The Washington Post/ABC poll released Thursday was the first to find a majority preference for life in prison. Forty-two percent said killers should be put to death.
Even in states that continue to use the death penalty, 49 percent say they prefer sentences of life with no parole. In non-death penalty states that rises to 58 percent.
Sixty percent of respondents said they support the death penalty, and 37 percent oppose it. Between 2002 and 2006, roughly two-thirds supported the death penalty.
States have been scrambling to find execution drugs because most pharmaceutical companies ban their products from being used for lethal injection, and there have been recent problem executions. On April 29, Clayton Lockett -- sentenced to death for kidnapping a young woman and burying her alive -- died of a heart attack in Oklahoma 10 minutes after prison officials halted his execution.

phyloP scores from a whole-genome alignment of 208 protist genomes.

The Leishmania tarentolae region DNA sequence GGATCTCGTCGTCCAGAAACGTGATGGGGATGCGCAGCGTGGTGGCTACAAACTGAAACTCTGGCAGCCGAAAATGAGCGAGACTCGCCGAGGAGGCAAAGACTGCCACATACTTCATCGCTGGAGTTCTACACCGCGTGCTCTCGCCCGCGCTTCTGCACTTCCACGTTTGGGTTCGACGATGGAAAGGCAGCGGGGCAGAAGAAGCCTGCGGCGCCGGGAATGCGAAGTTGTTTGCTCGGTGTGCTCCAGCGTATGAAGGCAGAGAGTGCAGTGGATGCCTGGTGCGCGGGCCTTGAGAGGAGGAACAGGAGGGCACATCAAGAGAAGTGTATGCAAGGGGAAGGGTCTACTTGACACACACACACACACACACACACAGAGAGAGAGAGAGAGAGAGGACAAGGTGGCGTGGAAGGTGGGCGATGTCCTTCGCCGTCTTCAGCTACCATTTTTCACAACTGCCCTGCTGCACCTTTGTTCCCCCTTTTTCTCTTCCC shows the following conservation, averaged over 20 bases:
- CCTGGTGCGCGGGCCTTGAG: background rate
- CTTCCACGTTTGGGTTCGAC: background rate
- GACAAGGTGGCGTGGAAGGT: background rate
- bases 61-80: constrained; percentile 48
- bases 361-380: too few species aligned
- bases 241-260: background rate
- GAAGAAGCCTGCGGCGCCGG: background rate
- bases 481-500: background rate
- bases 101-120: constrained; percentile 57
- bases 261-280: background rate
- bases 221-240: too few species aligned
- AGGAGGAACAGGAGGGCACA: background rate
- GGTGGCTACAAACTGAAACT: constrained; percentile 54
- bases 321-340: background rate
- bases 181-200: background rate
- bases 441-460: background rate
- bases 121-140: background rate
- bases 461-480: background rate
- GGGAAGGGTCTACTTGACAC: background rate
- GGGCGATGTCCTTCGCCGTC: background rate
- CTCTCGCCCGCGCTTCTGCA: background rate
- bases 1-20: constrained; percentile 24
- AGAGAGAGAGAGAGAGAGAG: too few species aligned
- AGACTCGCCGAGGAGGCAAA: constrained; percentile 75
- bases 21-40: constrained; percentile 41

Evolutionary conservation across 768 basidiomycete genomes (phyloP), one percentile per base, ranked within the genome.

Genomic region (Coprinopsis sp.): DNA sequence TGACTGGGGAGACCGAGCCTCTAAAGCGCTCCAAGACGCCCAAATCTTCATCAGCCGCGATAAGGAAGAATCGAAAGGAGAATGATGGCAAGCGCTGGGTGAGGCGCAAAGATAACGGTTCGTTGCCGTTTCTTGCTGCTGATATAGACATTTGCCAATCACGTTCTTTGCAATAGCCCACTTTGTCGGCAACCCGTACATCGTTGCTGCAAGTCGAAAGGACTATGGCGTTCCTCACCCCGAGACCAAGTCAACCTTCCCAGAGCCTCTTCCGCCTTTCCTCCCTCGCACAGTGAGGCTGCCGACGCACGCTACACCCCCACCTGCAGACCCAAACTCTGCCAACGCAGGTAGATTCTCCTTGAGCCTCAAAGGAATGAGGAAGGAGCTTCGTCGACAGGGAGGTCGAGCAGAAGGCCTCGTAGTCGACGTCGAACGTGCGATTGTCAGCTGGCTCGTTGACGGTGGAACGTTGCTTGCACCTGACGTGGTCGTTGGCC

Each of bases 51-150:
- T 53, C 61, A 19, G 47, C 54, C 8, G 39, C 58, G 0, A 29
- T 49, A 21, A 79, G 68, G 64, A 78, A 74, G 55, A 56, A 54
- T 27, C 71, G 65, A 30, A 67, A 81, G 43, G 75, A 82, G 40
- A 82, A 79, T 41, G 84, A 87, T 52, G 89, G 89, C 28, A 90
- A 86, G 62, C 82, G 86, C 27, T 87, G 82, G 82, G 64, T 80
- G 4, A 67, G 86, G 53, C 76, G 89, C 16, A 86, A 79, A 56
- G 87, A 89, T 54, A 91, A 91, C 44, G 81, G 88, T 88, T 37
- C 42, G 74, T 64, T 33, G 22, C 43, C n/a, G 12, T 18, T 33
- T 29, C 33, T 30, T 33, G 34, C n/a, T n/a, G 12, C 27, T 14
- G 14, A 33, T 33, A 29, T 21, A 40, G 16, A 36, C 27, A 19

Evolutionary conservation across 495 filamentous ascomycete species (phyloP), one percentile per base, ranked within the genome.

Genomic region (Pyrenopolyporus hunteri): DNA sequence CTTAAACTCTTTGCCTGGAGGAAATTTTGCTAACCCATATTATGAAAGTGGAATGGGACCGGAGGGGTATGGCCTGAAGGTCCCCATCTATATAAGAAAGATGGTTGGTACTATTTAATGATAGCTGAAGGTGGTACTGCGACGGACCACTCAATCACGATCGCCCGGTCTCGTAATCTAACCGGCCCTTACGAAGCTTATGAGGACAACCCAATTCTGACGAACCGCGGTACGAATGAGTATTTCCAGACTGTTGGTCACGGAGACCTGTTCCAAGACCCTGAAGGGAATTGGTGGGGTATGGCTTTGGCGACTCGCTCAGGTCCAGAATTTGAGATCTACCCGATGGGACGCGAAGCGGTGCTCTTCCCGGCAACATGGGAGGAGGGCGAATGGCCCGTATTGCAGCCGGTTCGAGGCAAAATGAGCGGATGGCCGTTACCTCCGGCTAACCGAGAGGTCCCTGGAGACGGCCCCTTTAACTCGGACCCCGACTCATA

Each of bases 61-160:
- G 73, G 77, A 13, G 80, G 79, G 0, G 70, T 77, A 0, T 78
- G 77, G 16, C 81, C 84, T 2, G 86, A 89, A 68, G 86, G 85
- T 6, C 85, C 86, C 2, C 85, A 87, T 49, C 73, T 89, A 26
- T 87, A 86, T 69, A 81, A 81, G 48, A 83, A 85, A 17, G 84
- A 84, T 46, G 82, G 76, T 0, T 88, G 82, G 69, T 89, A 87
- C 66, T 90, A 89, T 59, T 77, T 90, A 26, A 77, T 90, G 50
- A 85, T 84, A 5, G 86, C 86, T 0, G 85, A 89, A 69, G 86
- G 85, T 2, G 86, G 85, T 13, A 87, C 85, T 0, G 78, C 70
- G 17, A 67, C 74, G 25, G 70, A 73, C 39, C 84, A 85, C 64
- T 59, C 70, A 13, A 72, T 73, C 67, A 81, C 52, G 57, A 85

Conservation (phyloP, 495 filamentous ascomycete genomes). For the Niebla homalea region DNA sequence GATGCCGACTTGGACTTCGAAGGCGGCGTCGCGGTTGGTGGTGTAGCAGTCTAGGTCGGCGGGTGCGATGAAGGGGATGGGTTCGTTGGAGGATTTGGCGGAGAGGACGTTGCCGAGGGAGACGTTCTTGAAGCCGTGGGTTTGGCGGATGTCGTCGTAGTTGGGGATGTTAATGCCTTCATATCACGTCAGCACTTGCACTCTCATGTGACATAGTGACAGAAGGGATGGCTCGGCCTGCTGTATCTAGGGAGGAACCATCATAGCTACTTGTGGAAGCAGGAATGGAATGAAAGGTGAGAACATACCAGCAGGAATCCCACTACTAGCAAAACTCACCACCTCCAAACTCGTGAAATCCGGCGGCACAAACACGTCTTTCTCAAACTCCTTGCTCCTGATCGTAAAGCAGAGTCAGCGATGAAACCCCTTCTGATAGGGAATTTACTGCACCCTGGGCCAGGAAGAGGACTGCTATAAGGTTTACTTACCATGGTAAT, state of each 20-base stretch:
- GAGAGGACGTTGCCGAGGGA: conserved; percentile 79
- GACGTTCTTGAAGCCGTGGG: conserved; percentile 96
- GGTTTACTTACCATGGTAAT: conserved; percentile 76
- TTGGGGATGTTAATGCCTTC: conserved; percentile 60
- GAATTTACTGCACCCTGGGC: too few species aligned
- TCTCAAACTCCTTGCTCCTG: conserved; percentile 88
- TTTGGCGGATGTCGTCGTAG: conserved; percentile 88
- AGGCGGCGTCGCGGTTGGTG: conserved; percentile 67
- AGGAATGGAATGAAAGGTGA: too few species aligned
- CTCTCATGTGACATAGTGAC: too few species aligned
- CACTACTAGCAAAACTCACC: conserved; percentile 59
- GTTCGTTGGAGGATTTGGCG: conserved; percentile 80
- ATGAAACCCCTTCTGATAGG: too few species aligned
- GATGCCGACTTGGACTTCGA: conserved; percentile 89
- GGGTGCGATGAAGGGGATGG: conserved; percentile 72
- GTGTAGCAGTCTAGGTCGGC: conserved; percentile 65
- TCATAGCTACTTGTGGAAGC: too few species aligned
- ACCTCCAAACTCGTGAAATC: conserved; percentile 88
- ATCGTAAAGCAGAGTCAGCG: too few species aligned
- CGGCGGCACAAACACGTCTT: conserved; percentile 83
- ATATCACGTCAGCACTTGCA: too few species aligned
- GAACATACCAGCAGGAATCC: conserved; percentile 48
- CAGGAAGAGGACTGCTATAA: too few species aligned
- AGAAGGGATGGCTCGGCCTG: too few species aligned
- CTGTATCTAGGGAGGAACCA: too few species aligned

The new poll found that 65 percent of non-white respondents said they prefer life sentences while 28 percent said killers should get the death penalty. In a 2006 poll, the split was 55 percent to 41 percent in favor of life.
Half of white respondents said they would prefer killers get death sentences, while 45 percent said life with no parole.
The poll found that Democrats and independents are significantly more likely to support life with no parole than they were in 2006. A majority of Republicans continue to support death sentences.
The death penalty remains on the books in 32 states. They range from Texas, which has put more than 500 people to death since 1982, to New Hampshire, which has not held an execution since 1939 and currently has only one person under a deeath sentence.